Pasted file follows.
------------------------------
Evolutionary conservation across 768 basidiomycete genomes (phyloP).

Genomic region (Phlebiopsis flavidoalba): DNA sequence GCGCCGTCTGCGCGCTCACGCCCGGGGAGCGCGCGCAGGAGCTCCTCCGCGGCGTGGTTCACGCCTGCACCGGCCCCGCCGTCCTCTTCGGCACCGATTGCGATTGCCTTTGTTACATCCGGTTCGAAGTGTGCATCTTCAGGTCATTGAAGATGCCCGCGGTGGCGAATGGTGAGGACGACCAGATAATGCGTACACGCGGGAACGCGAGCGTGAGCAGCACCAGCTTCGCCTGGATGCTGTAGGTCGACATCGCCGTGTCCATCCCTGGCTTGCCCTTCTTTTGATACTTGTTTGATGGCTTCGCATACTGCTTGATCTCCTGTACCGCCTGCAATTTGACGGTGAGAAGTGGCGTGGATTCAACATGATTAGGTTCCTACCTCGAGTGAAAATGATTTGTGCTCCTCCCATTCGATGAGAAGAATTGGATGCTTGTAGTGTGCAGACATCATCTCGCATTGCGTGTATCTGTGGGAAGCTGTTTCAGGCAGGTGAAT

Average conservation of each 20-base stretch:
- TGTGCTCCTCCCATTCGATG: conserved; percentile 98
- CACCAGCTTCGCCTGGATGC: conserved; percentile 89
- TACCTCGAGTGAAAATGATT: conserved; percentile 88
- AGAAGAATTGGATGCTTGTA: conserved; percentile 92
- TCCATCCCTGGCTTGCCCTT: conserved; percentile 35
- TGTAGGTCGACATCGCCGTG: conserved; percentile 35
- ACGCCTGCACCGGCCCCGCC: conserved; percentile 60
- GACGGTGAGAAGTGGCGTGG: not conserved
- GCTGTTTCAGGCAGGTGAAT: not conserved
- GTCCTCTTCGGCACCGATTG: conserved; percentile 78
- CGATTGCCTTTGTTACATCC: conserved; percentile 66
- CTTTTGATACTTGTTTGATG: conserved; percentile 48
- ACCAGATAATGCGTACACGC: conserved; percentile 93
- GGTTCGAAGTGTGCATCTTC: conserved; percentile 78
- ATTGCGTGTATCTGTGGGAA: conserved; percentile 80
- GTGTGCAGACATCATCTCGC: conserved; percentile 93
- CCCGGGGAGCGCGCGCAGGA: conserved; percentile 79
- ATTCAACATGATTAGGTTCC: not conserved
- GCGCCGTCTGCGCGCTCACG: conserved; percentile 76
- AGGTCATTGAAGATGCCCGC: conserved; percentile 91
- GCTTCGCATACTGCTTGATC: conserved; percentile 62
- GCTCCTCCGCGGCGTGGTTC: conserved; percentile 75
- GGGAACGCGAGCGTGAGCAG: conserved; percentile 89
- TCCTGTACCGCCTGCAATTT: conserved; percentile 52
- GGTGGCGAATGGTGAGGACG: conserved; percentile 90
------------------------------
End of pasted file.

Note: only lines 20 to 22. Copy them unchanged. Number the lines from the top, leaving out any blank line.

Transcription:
- CCCGGGGAGCGCGCGCAGGA: conserved; percentile 79
- ATTCAACATGATTAGGTTCC: not conserved
- GCGCCGTCTGCGCGCTCACG: conserved; percentile 76